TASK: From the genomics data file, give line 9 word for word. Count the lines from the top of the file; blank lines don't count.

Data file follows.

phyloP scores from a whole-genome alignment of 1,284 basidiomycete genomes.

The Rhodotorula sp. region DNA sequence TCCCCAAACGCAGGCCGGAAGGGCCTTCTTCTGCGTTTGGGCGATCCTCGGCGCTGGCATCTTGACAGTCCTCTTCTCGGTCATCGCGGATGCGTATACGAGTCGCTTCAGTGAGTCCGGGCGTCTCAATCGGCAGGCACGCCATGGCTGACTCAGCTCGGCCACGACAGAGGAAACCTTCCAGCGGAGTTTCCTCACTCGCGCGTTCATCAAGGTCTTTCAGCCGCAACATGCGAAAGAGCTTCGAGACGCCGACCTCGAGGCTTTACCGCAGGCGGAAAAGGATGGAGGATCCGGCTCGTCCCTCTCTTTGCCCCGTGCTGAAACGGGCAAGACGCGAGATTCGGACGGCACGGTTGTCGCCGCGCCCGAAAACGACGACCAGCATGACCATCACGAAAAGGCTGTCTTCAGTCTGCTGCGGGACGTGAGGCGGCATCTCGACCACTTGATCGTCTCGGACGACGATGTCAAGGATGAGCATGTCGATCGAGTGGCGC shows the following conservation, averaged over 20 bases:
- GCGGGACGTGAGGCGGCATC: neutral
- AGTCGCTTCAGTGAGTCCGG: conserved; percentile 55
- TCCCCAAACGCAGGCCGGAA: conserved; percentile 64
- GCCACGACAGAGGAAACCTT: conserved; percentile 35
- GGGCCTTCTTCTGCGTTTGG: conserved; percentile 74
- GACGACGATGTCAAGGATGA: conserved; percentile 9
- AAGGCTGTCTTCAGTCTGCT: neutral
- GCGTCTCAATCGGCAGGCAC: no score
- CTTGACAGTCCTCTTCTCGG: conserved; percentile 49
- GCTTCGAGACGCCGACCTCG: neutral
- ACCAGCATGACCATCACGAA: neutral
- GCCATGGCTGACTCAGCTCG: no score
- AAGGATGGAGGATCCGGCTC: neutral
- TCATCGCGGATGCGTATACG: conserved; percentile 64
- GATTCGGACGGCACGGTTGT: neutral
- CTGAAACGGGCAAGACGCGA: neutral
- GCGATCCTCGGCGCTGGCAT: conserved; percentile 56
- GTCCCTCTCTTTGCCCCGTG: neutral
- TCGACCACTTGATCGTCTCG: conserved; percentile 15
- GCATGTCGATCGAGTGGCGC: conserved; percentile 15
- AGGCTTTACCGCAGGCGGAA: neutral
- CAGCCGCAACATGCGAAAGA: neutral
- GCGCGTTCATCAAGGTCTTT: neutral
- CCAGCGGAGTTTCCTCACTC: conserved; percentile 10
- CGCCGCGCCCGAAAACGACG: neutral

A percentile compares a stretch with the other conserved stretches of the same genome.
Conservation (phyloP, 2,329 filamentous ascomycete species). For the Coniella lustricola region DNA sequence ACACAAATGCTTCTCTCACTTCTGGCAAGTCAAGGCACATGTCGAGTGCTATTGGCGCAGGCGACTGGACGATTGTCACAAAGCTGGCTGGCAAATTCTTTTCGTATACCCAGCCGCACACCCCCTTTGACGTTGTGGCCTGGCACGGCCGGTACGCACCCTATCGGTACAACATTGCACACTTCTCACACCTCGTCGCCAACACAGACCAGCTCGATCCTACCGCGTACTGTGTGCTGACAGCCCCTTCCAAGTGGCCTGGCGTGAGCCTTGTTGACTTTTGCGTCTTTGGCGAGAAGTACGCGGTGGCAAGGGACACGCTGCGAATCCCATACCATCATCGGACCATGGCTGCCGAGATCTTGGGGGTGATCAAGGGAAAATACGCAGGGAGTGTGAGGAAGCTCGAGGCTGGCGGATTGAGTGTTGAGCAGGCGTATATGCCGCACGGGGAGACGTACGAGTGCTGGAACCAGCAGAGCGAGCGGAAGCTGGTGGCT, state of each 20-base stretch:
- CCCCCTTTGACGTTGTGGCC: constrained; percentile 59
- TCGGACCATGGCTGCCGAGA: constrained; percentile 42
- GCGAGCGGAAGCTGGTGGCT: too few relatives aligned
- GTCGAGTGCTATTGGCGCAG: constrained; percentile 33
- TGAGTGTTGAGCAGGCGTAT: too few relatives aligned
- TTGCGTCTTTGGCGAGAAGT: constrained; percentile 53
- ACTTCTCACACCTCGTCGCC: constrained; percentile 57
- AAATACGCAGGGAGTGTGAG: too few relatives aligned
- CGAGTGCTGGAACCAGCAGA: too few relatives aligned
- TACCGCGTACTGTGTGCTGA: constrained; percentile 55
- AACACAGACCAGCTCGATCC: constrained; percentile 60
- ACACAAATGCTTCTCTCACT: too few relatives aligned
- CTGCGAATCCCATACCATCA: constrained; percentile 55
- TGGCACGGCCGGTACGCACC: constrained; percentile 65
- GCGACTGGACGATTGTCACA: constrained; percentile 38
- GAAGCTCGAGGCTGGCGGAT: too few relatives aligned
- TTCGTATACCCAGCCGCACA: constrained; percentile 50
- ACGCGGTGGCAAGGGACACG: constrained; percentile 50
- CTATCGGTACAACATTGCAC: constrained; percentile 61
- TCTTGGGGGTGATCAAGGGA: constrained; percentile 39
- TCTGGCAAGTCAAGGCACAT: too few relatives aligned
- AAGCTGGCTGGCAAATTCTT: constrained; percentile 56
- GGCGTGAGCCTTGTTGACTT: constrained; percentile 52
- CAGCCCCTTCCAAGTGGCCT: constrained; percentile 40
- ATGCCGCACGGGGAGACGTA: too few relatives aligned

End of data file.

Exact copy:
- AAGGCTGTCTTCAGTCTGCT: neutral